- Retinal Detachment: When the retina detaches, the light sensitive membrane in the back of the eye becomes separated from the nerve tissue and blood supply underneath it. It's important to get an early diagnosis and have this treated immediately.
- Eyelid Twitching: Sometimes your eyelid simply twitches! Fortunately, it usually stops.
- Visual Acuity: The most common vision problems are refractive errors, more commonly known as nearsightedness, farsightedness, astigmatism, and presbyopia (which occurs later in life and makes it difficult to see things close up). These errors occur when the shape of the eye prevents light from focusing directly on the retina. As we age, our vision changes. We may have more difficulty reading, seeing distances, or using the computer. Sometimes different corrections are needed.
- Corneal Diseases: The cornea is the clear, dome-shaped window at the front of your eye. It helps to focus the light that comes in. Disease, infection, injury, and exposure to toxins can damage it. Signs include red eyes, watery eyes, pain, and reduced vision. Treatment includes eyeglasses, medicated eye drops, or surgery, depending on the condition.
General Eye Care
Here are some suggestions from the Canadian Association of Optometrists for good eye health care:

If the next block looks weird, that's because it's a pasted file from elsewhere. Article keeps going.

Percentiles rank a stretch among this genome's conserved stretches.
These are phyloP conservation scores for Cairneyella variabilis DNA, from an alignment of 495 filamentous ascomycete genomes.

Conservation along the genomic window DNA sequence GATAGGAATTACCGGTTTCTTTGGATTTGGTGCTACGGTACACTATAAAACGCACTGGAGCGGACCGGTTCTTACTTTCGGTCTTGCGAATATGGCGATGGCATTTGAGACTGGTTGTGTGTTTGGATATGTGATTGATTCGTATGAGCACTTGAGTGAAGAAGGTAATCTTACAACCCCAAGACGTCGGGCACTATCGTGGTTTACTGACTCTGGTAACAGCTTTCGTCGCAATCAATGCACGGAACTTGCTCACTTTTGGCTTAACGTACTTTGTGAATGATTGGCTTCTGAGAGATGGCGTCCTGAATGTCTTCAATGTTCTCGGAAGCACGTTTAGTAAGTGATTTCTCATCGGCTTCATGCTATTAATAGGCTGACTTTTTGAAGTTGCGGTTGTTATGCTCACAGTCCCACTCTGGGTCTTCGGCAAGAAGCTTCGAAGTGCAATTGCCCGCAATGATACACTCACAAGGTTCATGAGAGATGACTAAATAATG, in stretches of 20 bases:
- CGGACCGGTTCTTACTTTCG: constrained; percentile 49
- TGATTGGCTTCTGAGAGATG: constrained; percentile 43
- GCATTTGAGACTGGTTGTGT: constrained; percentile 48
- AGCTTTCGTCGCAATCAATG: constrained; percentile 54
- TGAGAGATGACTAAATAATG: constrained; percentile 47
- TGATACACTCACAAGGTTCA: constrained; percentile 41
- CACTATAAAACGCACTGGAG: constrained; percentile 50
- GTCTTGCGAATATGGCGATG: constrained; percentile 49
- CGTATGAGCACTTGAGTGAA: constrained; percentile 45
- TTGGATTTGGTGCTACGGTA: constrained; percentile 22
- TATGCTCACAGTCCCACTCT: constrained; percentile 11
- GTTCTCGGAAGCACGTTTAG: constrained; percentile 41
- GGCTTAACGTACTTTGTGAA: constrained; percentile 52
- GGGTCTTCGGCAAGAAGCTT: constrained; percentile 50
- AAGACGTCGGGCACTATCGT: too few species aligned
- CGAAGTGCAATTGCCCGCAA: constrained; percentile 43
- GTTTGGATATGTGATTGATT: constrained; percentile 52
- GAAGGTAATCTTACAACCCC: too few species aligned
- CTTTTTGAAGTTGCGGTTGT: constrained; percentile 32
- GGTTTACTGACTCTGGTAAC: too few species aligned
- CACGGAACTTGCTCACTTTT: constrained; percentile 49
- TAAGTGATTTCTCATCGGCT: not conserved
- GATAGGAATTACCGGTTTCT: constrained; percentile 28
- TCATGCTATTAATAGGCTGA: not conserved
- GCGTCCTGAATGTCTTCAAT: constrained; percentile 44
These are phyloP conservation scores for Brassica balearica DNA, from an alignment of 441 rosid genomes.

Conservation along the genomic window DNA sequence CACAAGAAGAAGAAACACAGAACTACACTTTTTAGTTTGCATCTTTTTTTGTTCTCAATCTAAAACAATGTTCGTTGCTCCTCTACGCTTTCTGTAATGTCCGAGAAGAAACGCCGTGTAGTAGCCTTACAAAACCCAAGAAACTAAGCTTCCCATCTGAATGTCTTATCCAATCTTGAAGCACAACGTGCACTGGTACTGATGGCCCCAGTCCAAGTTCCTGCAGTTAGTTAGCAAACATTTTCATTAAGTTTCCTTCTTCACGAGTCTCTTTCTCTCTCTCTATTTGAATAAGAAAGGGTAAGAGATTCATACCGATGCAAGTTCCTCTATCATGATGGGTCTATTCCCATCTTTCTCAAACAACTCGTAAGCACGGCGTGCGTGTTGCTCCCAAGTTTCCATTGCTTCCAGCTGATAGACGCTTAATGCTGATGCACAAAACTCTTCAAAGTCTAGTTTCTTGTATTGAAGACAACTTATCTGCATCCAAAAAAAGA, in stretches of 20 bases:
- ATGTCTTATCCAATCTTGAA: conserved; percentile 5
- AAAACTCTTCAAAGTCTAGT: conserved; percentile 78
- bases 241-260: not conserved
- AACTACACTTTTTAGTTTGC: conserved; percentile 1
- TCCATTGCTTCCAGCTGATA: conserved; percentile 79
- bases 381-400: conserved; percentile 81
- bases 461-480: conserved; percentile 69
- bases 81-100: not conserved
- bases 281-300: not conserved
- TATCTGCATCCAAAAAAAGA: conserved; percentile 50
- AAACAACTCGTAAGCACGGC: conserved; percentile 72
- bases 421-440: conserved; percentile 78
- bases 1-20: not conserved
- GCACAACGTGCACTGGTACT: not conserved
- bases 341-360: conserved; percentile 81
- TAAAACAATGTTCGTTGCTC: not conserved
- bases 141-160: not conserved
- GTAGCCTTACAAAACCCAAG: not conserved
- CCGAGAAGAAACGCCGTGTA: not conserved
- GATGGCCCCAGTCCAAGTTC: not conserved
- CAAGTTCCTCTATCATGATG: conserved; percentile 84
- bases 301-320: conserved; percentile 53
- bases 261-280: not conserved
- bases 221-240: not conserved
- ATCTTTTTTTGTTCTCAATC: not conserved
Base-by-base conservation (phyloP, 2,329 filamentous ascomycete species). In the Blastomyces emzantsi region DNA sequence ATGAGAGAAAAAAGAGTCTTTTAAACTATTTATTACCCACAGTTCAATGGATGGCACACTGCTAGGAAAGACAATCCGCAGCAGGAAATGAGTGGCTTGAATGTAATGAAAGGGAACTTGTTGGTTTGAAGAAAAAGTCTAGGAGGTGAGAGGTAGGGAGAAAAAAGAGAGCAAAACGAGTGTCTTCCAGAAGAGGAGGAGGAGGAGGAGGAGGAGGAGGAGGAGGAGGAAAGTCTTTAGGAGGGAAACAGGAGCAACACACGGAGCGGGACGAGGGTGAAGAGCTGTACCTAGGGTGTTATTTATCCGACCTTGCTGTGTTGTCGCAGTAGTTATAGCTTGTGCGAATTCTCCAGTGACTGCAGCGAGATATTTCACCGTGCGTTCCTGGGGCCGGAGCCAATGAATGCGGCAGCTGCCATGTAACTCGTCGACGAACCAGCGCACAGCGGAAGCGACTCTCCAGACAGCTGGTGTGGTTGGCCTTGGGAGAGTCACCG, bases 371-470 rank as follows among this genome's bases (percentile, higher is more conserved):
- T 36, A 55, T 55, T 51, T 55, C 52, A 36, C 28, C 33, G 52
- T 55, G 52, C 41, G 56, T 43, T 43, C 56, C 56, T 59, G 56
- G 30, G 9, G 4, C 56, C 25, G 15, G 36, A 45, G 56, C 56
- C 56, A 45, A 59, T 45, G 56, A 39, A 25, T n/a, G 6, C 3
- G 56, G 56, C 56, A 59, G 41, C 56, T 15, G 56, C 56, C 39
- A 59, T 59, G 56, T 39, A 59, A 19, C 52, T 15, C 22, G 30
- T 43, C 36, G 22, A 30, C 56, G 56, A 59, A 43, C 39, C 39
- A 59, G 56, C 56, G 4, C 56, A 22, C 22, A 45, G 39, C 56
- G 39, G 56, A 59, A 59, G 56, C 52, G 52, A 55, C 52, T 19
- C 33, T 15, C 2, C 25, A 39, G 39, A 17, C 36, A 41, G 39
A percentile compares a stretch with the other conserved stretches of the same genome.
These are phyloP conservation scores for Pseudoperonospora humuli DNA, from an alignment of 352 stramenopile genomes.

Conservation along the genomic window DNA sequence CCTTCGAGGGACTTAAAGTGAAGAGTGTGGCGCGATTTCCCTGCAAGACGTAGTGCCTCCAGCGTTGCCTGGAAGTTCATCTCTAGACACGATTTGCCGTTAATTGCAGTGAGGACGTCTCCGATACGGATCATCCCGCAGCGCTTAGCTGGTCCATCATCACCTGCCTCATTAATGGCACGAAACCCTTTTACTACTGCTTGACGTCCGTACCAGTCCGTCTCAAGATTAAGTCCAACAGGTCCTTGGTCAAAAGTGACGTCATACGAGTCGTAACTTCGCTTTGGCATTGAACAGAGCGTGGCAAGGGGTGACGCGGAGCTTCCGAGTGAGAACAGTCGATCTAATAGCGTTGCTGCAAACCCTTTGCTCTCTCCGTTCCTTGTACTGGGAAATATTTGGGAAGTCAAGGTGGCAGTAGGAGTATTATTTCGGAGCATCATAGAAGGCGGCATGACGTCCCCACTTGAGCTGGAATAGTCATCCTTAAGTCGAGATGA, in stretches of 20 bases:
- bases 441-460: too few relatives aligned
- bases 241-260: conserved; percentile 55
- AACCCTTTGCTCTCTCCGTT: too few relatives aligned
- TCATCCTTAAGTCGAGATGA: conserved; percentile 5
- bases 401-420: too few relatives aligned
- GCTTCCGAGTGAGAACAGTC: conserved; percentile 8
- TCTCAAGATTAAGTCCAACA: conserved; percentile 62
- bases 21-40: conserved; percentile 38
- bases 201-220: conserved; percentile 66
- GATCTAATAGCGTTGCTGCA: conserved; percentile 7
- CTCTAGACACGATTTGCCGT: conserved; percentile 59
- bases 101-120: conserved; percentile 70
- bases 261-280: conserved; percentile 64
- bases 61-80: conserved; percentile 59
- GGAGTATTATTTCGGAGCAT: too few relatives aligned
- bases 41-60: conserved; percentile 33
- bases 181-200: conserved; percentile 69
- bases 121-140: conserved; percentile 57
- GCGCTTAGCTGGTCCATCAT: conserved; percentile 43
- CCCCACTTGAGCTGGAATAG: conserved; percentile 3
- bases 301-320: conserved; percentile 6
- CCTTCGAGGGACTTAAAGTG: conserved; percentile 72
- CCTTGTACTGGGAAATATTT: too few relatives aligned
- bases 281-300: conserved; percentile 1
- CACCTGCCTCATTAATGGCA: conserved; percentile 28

- Rest your eyes from televisions, computer screens, iPads, iPhones, and any other "screen device". If using a computer, take a break every 20-30 minutes.
- Get regular eye exams — every year.
- Stop smoking. Research shows that eyes are affected by the smoke.
- Wear protective eyewear when appropriate.
- Use sunglasses, even in the winter, as UV rays can harm the eyes.
You might also like to read:
- The Aging Process: What to Expect
- Genetics and Our Health: How much can we control
- Insomnia: Habitual Sleeplessness
- Medications of all Stripes: Use them with Knowledge
- Seeing Your Doctor: When Should you go?
- Taking Care of Yourself FIRST
I am a BCRPA-certified fitness instructor in Vancouver, BC. I teach four classes at the West End Community Centre in Vancouver, BC, mostly designed for the older adult. The Inevitable Disclaimer: Everything published here expresses only my opinion, based on my training and research. What you do with the information is entirely your own responsibility. I am not liable for any injury you suffer that seems to be related to anything you read here. Always consult your doctor before beginning an exercise program. For other articles, return to the table of contents.